Before you go

  • Prepare a 30 second 'elevator pitch' that describes your work
  • If attending a multi-track conference, plan out your schedule
  • If necessary, make business cards
  • If you're giving a talk
    • Practice, practice, practice
    • Prepare a short bio that the session chair can read out
    • Confirm the duration of the talk
    • Plan out which slides you can skip in case you're rushed for time

During the conference

  • Introduce yourself; mingle; building 'social capital'
  • Ask others about their work. You can go up to almost anyone and ask "What are you working on these days?"
  • Solicit pointers to related work
  • Before going to bed each night, write down what you learned that day
  • Avoid meeting with anyone from your own university!
  • If you doing a presentation
    • Approach your session chair as soon as you can to let them know your presence
    • Make sure you can attach to the projector, that the colours come out right, and that your text is visible at the back of the room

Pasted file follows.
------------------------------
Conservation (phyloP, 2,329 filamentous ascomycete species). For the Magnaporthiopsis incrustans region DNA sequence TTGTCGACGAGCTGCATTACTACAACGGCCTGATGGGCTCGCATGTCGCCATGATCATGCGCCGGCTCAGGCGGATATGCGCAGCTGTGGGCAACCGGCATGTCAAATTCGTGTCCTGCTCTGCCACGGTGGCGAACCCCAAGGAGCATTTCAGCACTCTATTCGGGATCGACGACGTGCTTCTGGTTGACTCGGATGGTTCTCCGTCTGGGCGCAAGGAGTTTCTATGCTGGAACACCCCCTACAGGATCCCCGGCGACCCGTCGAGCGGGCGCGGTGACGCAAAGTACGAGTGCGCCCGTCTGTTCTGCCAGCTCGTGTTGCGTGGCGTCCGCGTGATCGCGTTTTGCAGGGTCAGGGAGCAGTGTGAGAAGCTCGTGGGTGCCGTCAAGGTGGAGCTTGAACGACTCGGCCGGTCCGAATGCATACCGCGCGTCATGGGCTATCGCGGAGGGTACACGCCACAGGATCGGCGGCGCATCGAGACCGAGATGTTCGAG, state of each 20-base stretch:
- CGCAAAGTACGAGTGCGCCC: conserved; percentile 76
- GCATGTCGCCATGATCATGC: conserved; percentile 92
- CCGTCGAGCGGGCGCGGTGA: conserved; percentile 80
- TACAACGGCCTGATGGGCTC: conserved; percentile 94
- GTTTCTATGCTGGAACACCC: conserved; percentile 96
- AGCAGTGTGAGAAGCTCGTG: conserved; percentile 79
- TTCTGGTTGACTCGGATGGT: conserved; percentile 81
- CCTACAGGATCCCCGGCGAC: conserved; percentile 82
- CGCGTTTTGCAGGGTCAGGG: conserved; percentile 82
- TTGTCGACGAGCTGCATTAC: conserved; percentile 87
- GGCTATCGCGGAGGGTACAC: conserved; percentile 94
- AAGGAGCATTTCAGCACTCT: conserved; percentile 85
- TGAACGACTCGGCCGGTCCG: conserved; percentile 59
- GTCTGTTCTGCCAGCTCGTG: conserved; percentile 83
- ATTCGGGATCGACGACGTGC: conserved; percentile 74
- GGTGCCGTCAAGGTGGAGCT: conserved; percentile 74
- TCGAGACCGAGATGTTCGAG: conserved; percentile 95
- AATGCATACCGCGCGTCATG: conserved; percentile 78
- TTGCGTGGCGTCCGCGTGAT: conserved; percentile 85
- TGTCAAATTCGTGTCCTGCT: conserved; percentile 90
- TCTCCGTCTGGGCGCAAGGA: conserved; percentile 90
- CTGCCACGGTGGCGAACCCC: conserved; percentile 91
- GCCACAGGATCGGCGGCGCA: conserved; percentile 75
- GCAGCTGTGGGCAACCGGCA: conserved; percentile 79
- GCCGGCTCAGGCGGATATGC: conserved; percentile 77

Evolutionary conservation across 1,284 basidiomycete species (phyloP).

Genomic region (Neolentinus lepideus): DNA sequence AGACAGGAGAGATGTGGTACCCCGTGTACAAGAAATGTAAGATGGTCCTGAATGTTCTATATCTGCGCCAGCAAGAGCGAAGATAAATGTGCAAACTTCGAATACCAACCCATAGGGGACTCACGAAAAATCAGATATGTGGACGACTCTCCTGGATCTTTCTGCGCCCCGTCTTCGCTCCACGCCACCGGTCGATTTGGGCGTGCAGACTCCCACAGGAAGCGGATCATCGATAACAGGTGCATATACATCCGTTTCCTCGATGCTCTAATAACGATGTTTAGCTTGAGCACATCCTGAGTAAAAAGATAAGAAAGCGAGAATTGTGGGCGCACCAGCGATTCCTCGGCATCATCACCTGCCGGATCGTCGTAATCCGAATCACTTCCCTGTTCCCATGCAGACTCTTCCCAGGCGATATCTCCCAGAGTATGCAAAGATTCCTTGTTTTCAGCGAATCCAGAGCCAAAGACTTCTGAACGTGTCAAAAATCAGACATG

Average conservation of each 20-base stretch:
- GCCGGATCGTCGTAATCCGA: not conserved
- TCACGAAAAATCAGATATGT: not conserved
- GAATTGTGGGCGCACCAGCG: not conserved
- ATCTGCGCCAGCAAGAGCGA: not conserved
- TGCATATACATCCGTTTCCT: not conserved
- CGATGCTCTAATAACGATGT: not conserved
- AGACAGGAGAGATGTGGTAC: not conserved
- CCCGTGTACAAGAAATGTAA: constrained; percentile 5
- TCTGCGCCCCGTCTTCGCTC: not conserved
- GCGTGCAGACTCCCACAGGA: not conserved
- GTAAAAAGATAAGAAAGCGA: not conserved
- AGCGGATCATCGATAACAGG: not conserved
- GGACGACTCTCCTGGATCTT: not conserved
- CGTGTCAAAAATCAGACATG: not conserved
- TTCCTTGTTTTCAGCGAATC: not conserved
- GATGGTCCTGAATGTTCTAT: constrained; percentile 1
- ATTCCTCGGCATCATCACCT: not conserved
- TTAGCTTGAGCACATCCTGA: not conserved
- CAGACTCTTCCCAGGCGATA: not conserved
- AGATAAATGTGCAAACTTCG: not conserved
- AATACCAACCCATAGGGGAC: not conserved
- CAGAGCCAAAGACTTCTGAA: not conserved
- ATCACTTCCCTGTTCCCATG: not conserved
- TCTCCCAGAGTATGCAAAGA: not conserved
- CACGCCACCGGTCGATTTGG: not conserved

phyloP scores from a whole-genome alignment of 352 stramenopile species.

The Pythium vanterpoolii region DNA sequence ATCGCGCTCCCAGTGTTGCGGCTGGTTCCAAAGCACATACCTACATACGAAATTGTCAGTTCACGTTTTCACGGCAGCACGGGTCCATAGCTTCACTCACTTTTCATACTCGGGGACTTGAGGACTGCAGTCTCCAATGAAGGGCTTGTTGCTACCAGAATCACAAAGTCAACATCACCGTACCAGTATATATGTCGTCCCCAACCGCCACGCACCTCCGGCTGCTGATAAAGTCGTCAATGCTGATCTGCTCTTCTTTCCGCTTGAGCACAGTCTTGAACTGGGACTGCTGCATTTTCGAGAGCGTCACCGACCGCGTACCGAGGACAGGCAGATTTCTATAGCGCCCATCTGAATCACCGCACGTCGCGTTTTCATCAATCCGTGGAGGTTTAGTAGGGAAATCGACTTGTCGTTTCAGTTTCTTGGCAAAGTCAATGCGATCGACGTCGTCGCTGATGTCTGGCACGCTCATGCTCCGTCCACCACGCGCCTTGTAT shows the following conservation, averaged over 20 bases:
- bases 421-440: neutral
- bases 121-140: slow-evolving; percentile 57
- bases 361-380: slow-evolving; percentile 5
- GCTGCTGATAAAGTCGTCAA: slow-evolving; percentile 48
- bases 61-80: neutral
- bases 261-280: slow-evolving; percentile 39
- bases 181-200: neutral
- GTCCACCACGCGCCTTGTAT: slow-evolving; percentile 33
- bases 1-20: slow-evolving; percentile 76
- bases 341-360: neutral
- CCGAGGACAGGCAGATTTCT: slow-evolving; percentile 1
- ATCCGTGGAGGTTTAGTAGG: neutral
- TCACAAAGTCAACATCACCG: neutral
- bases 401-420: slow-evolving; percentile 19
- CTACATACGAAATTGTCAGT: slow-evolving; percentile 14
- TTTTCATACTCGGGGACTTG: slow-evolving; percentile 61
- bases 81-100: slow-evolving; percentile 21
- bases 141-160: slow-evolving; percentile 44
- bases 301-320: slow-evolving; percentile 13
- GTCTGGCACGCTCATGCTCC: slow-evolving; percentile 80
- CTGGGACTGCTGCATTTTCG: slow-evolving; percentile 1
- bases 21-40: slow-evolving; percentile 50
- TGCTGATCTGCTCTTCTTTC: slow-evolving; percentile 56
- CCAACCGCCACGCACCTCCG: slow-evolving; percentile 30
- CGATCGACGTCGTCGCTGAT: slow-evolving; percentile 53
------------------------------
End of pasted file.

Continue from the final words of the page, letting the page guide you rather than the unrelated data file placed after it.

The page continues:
• In your presentation, try to refer to other talks from the session
    • Carry both a PDF and a Powerpoint/Keynote version of your slides, in case the session chair's laptop cannot accept the native format

At talks

  • Ask pertinent questions, not to score points, but to challenge incorrect assumptions and to point the speaker to related work
  • Think about the presentations you attend
    • What would you have done differently?
    • How can you incorporate the work and the presentation style into your own work?

Social life

  • Enjoy your meals, but don't overindulge
  • Don't stay up too late - make it a point to attend the first session every day
  • Visit nearby universities if possible

Afterwards

  • Write a trip report
  • Follow up on any commitments you made

Thanks to Tim Brecht and Hanan Shpungin for their ideas, which I have incorporated into this page